Recognizing Him

Reflection on Today’s Gospel: Matthew 17:9A, 10-13

As I’m sure you know, Hallmark’s Countdown to Christmas started the weekend before Halloween with a different Christmas movie every day. I believe it’s 37 new ones this year to be precise. If you’ve seen one Hallmark Christmas movie, you’ve seen them all. Girl meets boy, girl doesn’t like boy because she’s dating someone else/sworn off dating entirely/has a feud with boy or his family/doesn’t live in the same state/is disappointed in men, either girl or boy aren’t really *into* Christmas, boy falls in love with girl by accident, boy helps girl decorate Christmas tree/make Christmas cookies/throw Christmas gala – in general save Christmas, boy and girl kiss and live happily ever after.

I mean, they’re all the same. So what’s the point of this?

I’m not someone who watches all of the Hallmark movies, I don’t even have a TV or cable to be able to sit down every night with a cup of hot chocolate and be transported to a land (usually Canada, that’s where they are all filmed) where Christmas is in danger and then saved in less than 2 hours. But I do hold out for a few of them each year because I like some of the actors and let’s face it, they’re cute and sweet. No one gets to a battle, has their gut punctured with a sword, and you see their insides come out (actual movie I watched at a friend’s house a few weeks ago … not my style at all). 

So, again, back to the point. Advent, Christmas, Hallmark, and Jesus! Candace Cameron Bure starred this year in a Shoe Addict’s Christmas which had a sweet story buried in the end about sleighs and how the Lord is there but He disguises Himself. It’s a reinterpretation of the man who dies in a rainstorm. The snow starts coming down and piling up. A man starts praying to the Lord to save Him. A sleigh comes by as the snow is about 2 feet and asks if he needs help. He says, “No, the Lord will save me.” Then the snow rises and a bigger sleigh comes by asking if He needs help. He says, “No, the Lord will save me.” Then he’s on the roof, the snow’s super high, and a giant sleigh comes by and asks if He needs help. He says, “No the Lord will save me.” Then the man drowns, and he meets the Lord face-to-face and says, “Why didn’t you save me?” The Lord replies, “I sent you a three different sleighs – what were you waiting for?”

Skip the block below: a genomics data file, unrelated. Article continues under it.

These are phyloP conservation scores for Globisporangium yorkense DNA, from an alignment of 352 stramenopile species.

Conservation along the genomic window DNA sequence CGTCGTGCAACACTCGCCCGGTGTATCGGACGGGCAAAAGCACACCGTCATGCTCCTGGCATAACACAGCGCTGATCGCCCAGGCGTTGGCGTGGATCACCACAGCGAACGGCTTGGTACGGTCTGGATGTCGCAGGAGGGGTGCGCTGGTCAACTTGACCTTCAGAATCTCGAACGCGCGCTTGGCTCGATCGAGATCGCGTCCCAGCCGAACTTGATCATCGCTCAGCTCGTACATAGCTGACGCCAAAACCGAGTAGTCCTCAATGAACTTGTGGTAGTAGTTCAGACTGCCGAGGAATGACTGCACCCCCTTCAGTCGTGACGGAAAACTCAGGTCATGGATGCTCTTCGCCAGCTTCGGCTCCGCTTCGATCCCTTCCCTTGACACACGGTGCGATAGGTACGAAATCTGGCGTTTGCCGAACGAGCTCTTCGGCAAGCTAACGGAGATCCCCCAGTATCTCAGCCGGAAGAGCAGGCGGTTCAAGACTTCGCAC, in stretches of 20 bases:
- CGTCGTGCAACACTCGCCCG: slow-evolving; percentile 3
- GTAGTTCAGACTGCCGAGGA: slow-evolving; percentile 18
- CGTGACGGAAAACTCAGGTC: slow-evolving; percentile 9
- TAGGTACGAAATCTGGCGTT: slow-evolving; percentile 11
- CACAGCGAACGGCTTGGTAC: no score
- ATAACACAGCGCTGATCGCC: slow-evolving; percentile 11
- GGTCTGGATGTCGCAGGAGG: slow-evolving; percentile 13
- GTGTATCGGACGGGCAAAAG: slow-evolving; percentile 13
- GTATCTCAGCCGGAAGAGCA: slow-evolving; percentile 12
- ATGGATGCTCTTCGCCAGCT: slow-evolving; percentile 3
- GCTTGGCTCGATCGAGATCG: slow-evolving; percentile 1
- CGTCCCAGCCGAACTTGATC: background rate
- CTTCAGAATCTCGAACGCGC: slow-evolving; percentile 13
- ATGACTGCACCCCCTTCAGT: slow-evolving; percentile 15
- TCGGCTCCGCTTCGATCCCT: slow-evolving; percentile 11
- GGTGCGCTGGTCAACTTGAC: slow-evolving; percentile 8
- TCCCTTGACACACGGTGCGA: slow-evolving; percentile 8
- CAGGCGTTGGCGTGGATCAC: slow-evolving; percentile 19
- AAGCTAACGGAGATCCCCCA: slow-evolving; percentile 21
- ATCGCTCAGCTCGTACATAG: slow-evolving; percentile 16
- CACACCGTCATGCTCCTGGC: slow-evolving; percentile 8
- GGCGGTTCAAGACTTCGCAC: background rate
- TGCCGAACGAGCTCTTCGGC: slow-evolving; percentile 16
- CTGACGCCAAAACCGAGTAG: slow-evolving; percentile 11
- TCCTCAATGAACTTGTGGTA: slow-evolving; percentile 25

How many times does the Lord come to us and we don’t recognize Him? How many prophets have come throughout the Old Testament and the people of God continued to say, “When will you save us from this oppression/famine/heartache?” How many times do we dismiss the Lord when He doesn’t come how we’ve decided He should? 

Recognize Him today. He’s coming to be with you today! It might not be in the exact way you thought it would be. It might be a Hallmark movie telling you to “Wake Up, it’s time to save Christmas!” (Okay, probably not – but maybe!) He’s revealing Himself to you every day in the sunrise, via your family and friends, in the good works of other people, in the way the clouds are different every day, in the sunset, in your prayer, in the Mass! He’s here, are your eyes open?

This reflection originally appears on Carpe Verbum today.

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Reading Tools

Beth, Anne, & Me on her I’d Rather Be Reading Book Tour at Mainstreet Books in Davidson!
(also I was SUPER sun-burnt this day, apparently)

I was sitting with some acquaintances the other night when my reading life came up. I told them I met my reading goal for the year of 175 books, now I’m at 188. Unless something weird happens in December, I’ll hit 200 books this year. I can’t even believe it. But as I was talking about some of the things I do to help me track my reading, they said “you should write about these tools so we can take advantage of them.” Well, ladies this is for you!

Here are the tools that help me track my reading progress, find books to read, and use my library better.